In 1901, the staff list designated Miss Robinson as the First Protestant assistant, and Miss Moneypenny as the First Roman Catholic assistant.

On June 5th, 1903, the School was re-certified with a capacity now of 50 places.

Miss Knight died on 14th January, 1907. Miss Elizabeth A. Purcell was appointed superintendent on 21st June, 1907, with deputy superintendent Miss Kelly taking charge in the interim.

In 1908, the School moved to new, purpose-built premises on Northumberland Street, Liverpool. The new building was certified for operation on January 31st, and opened on February 17th.

Drawing had by now become part of the boys' industrial training. Eight boys took elementary metal work, and 26 boys tailoring. As before, the girls were learned needlework together with cutting-out, machining and dressmaking. Cookery was taught weekly by a visiting teacher and hygiene classes were conducted in the schoolroom. Swimming was now taught, though so far only to the boys. The school went to camp at West Kirby for a fortnight in July, 1908.

In June 1917, when the First World War had begun to cause food shortages and rising prices, the Liverpool Council's Special Committee as to Food Kitchens and Coal Supply agreed to establish kitchens at the South Corporation and Addison Street Day Industrial Schools to provide cooked food for local people at a reasonable price. In September of the same year, the winter session of evening continuation and technical classes began at the two Schools. These were aimed at boys under 15½ years of age who had left day school. A new feature of the programme was the 'handyman' classes which had been commended by the Chief Scout, General Baden-Powell.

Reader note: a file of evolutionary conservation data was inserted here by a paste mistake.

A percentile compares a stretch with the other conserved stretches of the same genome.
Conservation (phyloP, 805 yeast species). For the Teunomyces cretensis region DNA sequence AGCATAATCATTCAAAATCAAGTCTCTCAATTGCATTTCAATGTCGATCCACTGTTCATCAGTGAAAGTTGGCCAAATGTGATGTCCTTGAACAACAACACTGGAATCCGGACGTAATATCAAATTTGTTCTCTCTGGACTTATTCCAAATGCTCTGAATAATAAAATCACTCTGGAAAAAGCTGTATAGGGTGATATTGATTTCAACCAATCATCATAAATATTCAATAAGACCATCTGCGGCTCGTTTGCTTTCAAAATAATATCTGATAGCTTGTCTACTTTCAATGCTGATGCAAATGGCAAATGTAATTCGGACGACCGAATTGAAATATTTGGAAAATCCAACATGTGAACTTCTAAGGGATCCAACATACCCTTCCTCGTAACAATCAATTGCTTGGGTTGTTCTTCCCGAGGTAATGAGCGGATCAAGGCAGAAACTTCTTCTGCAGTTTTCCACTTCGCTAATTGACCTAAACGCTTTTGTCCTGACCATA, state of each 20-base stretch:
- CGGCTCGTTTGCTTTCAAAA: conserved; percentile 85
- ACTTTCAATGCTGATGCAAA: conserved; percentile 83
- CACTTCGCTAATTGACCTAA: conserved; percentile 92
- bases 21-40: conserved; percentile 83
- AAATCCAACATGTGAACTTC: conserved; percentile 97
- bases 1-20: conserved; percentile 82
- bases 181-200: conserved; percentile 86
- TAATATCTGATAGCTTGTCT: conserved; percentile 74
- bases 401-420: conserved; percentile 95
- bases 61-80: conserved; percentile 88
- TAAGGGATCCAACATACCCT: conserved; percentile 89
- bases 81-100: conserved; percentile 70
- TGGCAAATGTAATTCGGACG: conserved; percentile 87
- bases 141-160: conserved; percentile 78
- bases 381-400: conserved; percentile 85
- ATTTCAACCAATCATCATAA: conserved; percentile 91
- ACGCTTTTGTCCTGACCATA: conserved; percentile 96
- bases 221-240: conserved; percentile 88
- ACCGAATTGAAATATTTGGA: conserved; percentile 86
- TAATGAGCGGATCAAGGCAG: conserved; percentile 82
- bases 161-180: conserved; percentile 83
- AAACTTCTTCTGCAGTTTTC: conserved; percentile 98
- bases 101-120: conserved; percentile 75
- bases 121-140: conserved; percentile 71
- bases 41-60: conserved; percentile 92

Following a decline in numbers attending the School, it was closed on August 11 1922.

The premises were subsequently occupied by the Women's Home Training School and later by the Northumberland Street Day Special School. The building no longer survives.

Records

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  • No records noted at present for this establishment — any information welcome.

Bibliography

  • None noted at present.